care to a resident whose blood glucose levels were
above normal for five days and who displayed other
signs and symptoms of elevated blood sugar levels.
Despite some unusual behavior, staff did not assess
the changes in the resident's condition to determine a
need for medical evaluation and treatment. On the
sixth day, the resident was transferred to a local
hospital and was diagnosed with a diabetic coma.

Nursing Home Violation Report - Blue Island Nursing Home

2427 W 127th St., Blue Island
FINED- November 28, 2001
Blue Island Nursing Home was fined $5,000 for failure
to provide adequate supervision to prevent a resident
from leaving the facility unsupervised.
Responding to a complaint, surveyors found a
resident, who had a history of wandering, left the
facility unnoticed. The nursing home is located in a
high traffic area.
During the investigation, surveyors learned the
resident made frequent attempts to leave the facility.
Despite a history of wandering, the facility did not
revise her care plan to address the behavior. In
addition, a staff member on duty at the time the woman
left the facility said she did not hear a door alarm
sound and commented there had been problems with the
A Department-ordered plan of correction required the
facility to provide adequate supervision of residents
and to ensure all resident-accessible exterior doors
are equipped with functional alarms or constantly
The Pros and Cons of Reverse Mortgages
By Eric Parker

Over the last few years, reverse mortgages have been growing in popularity. They can be an excellent tool allowing seniors to stay in their homes. They are, however, complex financial transactions which should not be entered into lightly. Here are a few thoughts on the topic.

What is a reverse mortgage?

Basically, a reverse mortgage is a loan which you are taking out against the equity in your home. In a typical loan, you make payments each month, and the debt that you owe decreases a little with each payment. With a reverse mortgage, the bank makes payments to you each month, and the amount of your loan increases each month. The payments are calculated to continue for a number of years until you have reached a maximum loan amount (60-80 percent of your home’s value). At that point, you would not receive any further payments, however you are also not required to pay back the loan. It may also be possible to receive a lump sum or line of credit instead of monthly payments. The loan is due only when you move out of the house. When the house is sold, any equity remaining in the house after repaying the loan is yours to keep.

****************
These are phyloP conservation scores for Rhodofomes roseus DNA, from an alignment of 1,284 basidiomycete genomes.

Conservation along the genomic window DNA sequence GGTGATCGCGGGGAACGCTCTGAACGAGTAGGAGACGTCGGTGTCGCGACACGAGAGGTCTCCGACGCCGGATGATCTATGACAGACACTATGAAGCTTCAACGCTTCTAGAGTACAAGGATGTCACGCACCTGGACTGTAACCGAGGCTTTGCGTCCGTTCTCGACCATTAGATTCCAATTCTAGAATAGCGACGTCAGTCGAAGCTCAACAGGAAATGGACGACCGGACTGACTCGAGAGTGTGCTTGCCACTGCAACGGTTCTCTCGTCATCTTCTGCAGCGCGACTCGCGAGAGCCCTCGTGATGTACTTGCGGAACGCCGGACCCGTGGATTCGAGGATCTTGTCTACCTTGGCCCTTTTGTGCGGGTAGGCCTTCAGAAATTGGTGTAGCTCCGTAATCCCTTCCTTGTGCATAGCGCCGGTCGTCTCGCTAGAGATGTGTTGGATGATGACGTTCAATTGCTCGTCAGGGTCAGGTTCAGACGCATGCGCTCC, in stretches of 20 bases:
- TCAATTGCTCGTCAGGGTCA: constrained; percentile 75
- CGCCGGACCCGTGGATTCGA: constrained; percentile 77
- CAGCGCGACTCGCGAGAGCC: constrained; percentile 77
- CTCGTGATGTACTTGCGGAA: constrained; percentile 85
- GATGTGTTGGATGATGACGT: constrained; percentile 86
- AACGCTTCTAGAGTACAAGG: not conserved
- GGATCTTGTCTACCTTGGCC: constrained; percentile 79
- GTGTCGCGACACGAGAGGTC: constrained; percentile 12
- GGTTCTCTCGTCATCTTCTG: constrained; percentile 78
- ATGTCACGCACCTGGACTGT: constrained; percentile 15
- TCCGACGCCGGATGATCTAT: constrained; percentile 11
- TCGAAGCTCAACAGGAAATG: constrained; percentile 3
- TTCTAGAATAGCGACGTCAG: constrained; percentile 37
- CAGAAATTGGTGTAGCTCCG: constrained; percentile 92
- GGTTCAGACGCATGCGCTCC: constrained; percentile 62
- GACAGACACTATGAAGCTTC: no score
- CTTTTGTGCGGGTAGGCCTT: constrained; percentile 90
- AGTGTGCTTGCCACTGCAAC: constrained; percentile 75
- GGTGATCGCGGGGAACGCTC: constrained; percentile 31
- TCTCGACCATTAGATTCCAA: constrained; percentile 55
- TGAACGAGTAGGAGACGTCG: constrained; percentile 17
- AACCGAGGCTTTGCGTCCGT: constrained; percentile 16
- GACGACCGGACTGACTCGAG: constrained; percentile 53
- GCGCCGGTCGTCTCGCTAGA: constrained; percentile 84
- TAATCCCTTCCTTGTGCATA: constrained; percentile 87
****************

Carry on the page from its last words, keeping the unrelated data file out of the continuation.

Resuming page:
What are the advantages of a reverse mortgage?

A reverse mortgage can allow you to stay in your house by removing your monthly mortgage payment and instead giving you a monthly income. That income can be used to maintain the house, pay for in home care, property taxes or anything other purpose. This can allow seniors to live a long healthy life in their own home.

What are the disadvantages of a reverse mortgage?

Although reverse mortgages are a great product, they are not for everyone. First, you should understand that you are borrowing against the value of your home. As a result, when you do sell your home, you will receive less equity or your heirs will inherit less money. Second, there are some fees at the outset of the loan which are comparable to the fees associated with purchasing a home (about 5% of your home’s value). Therefore, it may not make sense to obtain a reverse mortgage if you are only planning to stay in the house for a couple of years. Third, it may not be the right thing if you are ready to move into assisted living or a nursing home. If nursing home care or assisted living is what you need, it would be better to sell the house and make the move.

How do I get one?